Reason 3 -- Give algae a little less to munch on this winter.

pond scum debris sludge


Every January, we get the string algae calls. People call in, panicked, "There's so much string algae in my pond, but it's too cold to use Remove Away!" First off, it's totally fine that string algae is growing. It's doing you no harm other than making your pond look a little messy.

If you clean your pond in the fall, however, you remove a lot of the organic waste that algae feeds on.

Reason 4 -- Clear up your pond to enjoy it this fall!


pond fall flowers mums water lilies


This is the MAIN reason, right? There's nothing quite like the cool, autumn breeze, a cup of warm cider in your hands, your feet propped up next to your campfire, while listening to your waterfall and watching your fish swim. It's hard to do that if you're looking at your pond saying, "Ugh what a mess!"

Summer time is rough on our ponds. String algae thrives in the heat and low rainfall. And even when we get that string algae under control, all the dead algae bits hang around in the form of suspended debris. Your water might be cloudy or just downright dirty!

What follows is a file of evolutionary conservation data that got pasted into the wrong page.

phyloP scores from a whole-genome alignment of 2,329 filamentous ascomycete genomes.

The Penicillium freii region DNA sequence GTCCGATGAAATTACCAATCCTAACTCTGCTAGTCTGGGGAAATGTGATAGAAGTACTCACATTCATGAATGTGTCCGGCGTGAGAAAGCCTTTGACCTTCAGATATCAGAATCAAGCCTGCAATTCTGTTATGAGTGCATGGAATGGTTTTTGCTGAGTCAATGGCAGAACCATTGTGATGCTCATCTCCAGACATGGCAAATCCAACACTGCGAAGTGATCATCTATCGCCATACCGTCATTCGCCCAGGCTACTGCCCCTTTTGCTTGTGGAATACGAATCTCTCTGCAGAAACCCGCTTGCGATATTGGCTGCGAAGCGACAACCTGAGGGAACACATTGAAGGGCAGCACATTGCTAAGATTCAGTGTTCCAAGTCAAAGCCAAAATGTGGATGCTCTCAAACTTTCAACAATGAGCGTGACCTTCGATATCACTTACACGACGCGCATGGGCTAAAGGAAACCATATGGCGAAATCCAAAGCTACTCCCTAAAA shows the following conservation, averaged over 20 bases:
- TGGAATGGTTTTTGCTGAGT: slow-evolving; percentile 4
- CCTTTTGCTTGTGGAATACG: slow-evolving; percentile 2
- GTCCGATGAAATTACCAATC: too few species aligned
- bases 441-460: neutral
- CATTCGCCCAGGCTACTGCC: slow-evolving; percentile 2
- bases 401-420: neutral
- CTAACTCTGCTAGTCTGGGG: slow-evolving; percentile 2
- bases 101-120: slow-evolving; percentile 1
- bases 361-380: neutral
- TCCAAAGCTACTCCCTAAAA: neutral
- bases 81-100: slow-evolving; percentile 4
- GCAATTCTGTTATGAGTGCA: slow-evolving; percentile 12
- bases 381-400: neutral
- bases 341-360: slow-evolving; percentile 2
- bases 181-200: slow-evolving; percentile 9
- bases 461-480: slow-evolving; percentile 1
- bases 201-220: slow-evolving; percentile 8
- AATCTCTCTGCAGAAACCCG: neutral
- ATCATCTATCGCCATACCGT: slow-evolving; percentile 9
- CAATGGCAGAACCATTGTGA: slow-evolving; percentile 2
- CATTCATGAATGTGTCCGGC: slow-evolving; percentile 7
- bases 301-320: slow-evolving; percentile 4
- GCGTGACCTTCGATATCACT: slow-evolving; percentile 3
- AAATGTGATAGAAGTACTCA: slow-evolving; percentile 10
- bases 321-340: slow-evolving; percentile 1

Although we have some great filters to filter this debris out, the quickest and most efficient way to get rid of debris is to do a complete pond cleaning (NOTE: draining your water part-way doesn't cut it!).

Reason 5 -- Give yourself less work to do next spring.


pond relax water garden


When the snow begins to melt and the early spring flowers start to bloom in the spring, we're elated to finally have great weather again. And then our to-do lists for our yards begin to grow. Weekends off mean getting gardens ready, mulching, planting, planning. Wouldn't it be nice if cleaning up the pond was one of those things that was left OFF your to-do list?

Cleaning in the fall means that's just that less work you have to do in the spring! Just start dosing your water treatments when the water temp is 50 degrees, and you're set to start your season!


Join us the second Saturday in September for our fall cleaning demo at our Indianapolis store. Or call us today to schedule our professional maintenance technicians to clean your pond for you!